Attempts to Harmonize International Patent Systems

By Julia at Legal Language
Posted on 12/08/2011
In Intellectual Property

So you know what it takes to get a patent in the US, but how difficult is it to get an international patent?

Actually, there is no such thing as an “international patent.” Several patent offices around the world, however, are meeting in an attempt to harmonize patent systems internationally.

The Trilateral Patent Office

One example of an attempt at international patent harmonization is the Annual Trilateral Conference of the Trilateral Patent Office. The most recent Trilateral Conference marked the 29th of its kind. The participants, which make up the Trilateral Patent Office, are the European Patent Office (EPO), the Japan Patent Office (JPO) and the United States Patent and Trademark Office (USPTO). Started in 1983, the Trilateral Patent Office works to enhance cooperation and efficiency in patent procedures among the three regions.

One example is the Trilateral Patent Office’s agreement to launch a new tool called Common Citation Document. The tool enables patent applicants to conduct patent searches across the three regions with one simple search — a much easier task than conducting individual searches in each region to determine if a patent already exists for any given invention.

The Pursuit of International Patent Harmonization

Patents are considered an extremely important tool for business and economic development. For example, pharmaceutical companies derive much of their profits based on the short-term monopoly that patent protection provides.

However, because patent protection stops at geographic borders, companies must apply for individual patents in each region they wish to have a monopoly over their inventions. The current international patent system is fragmented and fails to provide effective and efficient protection for the patent holder. For this reason, many countries have initiated international meetings to discuss harmonization.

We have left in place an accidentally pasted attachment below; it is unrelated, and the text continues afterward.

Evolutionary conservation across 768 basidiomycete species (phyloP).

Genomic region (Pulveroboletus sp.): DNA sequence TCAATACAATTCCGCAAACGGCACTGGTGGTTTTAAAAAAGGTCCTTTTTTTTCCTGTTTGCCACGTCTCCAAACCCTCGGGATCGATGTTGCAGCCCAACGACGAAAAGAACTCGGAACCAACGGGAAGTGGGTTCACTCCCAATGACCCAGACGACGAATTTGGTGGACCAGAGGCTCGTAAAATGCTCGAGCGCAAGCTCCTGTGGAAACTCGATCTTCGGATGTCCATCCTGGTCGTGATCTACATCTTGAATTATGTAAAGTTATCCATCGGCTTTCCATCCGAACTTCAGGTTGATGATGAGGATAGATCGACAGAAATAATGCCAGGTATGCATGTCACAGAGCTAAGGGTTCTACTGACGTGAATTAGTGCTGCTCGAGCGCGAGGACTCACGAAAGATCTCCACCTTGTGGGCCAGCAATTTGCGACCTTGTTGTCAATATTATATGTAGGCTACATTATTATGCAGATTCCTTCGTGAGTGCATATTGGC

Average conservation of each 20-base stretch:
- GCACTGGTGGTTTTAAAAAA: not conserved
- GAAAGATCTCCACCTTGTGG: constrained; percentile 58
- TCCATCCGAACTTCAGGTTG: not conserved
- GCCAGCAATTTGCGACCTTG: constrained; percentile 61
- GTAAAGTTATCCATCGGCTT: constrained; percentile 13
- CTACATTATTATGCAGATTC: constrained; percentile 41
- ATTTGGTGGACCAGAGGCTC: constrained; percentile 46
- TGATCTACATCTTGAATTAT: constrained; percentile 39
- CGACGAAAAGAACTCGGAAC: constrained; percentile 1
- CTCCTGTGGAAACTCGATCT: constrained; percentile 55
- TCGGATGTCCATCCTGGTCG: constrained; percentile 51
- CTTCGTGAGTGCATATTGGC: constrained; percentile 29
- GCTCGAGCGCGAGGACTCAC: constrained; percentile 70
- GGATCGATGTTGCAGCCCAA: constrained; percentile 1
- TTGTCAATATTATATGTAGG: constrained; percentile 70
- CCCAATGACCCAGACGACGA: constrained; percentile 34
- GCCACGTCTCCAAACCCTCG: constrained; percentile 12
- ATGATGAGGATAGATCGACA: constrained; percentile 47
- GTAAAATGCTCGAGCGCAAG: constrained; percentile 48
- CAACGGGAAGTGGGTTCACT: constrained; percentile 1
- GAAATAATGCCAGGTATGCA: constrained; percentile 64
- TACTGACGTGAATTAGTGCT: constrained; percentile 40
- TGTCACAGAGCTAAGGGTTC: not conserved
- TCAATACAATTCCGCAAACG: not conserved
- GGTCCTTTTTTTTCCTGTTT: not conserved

The most difficult issues concerning international patent harmonization involve which inventions should be patentable and which inventions should be excluded from patentability.

There is a distinct division between developed countries and developing countries on whether harmonization would be economically beneficial at all. Developing countries argue that strong patent protection would hurt their local industries, which depend on the ability to copy inventions, such as pharmaceutical drugs, for profit. They are also concerned that the local community not be deprived of critical medicines due to high patented drug prices. For these reasons, many developing countries have strongly opposed the idea of a few developed countries driving the effort to achieve international patent harmonization.

The Patent Language Barrier

Language is a fundamental impediment to achieving international patent harmonization. Filing for a patent can be expensive, especially when the applicant must translate the highly technical patent application into multiple languages to file in other countries.

Several countries have attempted to provide machine translation to help overcome the language barrier. But due to the highly technical and sophisticated nature of patent applications, machine translations were not popular.

The debate over how to best overcome the issues surrounding filing a patent internationally — especially in countries that speak different languages — continues, and discussions are ongoing.

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